Sunday, January 25, 2015

Pig Eye Dissection - Dissecting with Children

We dissected pig eyes.

Biology with laboratory is a subject that can be intimidating to many home educators. Some parents don't feel confident in their own knowledge of the subject, and others aren't excited over figuring out where/how to secure the materials. Fortunately, the most important part for kids is the opportunity to explore. A textbook, library book on the subject or videos such as these can be the teacher. That just leaves supplying the dissecting materials for the parents.


Eyes


Human eyes are similar to the eyes of other mammals, but there are some differences. They all have optic nerves in the back which connect to the brain and muscles surrounding the eye which work to alter the shape of the lens for focusing and moving the eye within the socket. The white part of the eye, known as the sclera, is not visible on most mammals, but is clearly visible on humans.

Rods and cones are the photoreceptor part of the central nervous system located in the back of the eye. Humans have around 120 million rods which are very sensitive to light, but only about 6.5 million cones which are sensitive to color. Most fish and underwater reptiles have no cones, thereby making them colorblind.

Eyes don't grow or change size with age. Instead, the muscles surrounding the eyes change creating the illusion that the eyes grow. Most mammals have only four ocular muscles surrounding the eye, but primates have six which allows them to roll their eyes.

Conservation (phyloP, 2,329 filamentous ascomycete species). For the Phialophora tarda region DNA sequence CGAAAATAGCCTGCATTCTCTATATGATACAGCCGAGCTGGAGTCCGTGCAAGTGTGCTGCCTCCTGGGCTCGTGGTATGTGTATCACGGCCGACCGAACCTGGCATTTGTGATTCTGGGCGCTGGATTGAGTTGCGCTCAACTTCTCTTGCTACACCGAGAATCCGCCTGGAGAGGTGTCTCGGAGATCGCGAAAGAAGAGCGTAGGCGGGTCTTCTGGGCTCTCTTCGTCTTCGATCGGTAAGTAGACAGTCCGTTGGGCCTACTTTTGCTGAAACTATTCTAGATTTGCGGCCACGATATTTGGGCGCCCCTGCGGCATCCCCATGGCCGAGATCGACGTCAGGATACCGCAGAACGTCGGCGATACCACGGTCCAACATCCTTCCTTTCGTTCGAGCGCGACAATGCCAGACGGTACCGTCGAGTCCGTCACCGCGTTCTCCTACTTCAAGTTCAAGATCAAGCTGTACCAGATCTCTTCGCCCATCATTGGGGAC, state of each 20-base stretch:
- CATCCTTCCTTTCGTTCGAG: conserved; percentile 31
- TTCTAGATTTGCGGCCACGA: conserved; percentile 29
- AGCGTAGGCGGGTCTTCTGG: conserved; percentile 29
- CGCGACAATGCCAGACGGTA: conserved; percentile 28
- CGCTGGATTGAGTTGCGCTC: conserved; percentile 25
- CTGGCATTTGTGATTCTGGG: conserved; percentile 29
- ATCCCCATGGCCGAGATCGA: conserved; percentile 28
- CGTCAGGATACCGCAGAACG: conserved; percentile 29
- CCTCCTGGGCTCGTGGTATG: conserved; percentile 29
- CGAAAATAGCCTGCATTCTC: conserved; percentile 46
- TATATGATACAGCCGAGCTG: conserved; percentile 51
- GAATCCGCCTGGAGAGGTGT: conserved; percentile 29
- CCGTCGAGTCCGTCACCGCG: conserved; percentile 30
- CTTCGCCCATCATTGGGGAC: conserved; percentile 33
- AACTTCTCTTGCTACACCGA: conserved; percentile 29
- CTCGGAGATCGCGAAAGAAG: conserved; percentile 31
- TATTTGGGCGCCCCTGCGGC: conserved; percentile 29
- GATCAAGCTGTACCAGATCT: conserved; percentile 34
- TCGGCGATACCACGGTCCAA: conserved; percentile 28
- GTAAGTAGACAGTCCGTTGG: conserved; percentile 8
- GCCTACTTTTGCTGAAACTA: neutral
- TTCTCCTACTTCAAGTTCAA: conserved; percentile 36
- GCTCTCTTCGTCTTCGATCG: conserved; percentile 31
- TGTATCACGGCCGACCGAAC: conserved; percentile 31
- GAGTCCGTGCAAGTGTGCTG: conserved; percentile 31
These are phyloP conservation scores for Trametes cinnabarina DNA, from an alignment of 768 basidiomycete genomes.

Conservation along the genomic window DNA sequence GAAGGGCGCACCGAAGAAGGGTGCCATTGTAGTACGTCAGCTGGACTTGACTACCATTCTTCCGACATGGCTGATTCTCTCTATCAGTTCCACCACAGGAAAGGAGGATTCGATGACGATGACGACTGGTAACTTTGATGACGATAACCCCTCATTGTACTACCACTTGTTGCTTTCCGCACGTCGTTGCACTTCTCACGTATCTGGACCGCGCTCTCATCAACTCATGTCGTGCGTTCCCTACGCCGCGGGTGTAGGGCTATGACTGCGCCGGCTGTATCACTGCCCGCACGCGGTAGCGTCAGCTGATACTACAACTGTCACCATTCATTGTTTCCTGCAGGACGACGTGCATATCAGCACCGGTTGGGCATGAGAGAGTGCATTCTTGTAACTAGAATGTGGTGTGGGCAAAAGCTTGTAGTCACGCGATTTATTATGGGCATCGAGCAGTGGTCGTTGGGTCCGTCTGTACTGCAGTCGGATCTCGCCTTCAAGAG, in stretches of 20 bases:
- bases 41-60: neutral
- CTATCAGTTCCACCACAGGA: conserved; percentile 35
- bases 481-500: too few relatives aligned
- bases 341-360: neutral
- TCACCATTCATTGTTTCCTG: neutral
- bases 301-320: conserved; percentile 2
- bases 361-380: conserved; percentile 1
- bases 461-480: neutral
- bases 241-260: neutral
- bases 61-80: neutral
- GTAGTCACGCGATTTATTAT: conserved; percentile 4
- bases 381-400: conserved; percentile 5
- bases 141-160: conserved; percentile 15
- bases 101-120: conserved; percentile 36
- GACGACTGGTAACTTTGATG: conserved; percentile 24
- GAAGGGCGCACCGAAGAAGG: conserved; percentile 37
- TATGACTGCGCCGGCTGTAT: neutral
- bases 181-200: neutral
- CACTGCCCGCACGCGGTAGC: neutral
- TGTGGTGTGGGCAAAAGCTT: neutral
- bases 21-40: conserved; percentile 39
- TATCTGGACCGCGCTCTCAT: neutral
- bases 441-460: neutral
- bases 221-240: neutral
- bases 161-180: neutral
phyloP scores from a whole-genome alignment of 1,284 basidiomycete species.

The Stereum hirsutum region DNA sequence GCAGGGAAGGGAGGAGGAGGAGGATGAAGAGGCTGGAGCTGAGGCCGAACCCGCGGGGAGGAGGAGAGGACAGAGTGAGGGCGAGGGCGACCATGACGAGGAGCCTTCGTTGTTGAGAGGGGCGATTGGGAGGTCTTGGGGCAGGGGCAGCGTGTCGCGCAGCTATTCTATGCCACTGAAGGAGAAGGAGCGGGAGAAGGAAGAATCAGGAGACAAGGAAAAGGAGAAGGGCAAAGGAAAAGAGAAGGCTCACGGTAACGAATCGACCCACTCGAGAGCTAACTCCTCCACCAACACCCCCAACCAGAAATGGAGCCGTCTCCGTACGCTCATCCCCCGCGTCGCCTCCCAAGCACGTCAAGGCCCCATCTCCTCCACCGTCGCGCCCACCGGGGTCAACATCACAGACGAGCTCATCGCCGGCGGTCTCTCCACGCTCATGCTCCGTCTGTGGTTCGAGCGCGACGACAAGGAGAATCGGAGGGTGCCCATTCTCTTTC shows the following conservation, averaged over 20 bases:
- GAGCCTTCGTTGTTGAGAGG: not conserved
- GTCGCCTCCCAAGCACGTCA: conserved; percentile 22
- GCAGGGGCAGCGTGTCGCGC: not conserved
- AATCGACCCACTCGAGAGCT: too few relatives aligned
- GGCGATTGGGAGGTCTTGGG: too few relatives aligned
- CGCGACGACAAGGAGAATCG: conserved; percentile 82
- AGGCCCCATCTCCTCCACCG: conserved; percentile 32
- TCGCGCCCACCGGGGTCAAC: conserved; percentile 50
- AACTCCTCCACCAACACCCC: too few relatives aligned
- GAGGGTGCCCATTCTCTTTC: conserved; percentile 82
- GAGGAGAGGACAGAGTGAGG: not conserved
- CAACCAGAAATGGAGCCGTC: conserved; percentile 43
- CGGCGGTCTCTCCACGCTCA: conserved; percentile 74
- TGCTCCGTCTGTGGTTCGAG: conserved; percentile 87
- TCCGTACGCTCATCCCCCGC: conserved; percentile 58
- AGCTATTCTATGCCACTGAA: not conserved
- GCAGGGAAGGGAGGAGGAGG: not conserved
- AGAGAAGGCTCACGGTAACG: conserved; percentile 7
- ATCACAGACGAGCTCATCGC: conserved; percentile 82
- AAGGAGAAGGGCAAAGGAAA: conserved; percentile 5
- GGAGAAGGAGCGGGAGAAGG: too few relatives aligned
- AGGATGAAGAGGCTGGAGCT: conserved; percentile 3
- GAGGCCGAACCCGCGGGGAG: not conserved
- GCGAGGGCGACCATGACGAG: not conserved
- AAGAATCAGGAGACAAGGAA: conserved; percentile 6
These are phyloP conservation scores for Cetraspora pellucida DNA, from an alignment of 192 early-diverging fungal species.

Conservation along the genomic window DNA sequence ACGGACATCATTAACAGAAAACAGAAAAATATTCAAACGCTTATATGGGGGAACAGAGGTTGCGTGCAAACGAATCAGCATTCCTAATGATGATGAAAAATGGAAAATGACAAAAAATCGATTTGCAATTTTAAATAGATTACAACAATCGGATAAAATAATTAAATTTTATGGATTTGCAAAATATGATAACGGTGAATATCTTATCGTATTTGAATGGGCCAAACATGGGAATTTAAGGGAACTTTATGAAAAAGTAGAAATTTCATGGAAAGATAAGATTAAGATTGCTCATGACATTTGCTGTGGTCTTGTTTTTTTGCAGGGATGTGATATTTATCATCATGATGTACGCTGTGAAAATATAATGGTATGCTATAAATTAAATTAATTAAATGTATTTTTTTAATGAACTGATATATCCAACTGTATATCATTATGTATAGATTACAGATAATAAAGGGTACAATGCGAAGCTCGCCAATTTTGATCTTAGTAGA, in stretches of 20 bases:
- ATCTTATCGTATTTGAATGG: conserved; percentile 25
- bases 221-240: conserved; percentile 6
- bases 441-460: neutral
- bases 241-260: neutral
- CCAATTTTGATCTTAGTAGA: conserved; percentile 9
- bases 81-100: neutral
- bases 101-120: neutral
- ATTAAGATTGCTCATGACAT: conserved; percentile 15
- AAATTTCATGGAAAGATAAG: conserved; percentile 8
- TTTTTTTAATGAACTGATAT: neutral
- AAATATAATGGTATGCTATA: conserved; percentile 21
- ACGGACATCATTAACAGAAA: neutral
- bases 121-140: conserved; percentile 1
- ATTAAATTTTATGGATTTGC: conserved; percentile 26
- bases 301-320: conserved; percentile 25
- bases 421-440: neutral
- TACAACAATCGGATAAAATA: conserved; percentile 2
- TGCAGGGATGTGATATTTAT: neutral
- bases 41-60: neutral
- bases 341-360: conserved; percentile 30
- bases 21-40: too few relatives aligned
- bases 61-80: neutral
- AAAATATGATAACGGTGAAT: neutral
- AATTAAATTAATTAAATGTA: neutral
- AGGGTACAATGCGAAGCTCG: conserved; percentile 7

Filling a plastic bag with water acts like a magnifying glass and the lens of the eye. The lens actually looks just like a sack filled with water, only it's much smaller.

An important prerequisite to dissecting is preparing a dinner which contains meat. This is very important for cutting skills.

The pig eyes were obtained from a local butcher and since they were fresh, they did not have a strong smell.

Dissection of the pig eye was accomplished in only about four steps.
1. The excess fat and skin was cut off.


2. The cornea was punctured to drain the aqueous humor.

 
3. The sclera was punctured and then cut around the perimeter to create two halves of the eye.

4. Once the eye was separated into the two halves, the iris, cornea and lens were pulled out and inspected.

The kids found the vitrious and aqueous humor within the eye had the consistency of egg white.


Really - it wasn't gross. Several kids couldn't wait to get at the eyeballs. Handling them wasn't much different than handling uncooked meat to be prepared for supper.

 He has three eyes!


To see more of our biology unit study please visit our science page. Also on the science page are several human body science projects geared for younger children which provide a good foundation for this activity.

1 comment:

  1. How fun we just completed dissecting a cow's eye:) Looks like a great size group

    ReplyDelete

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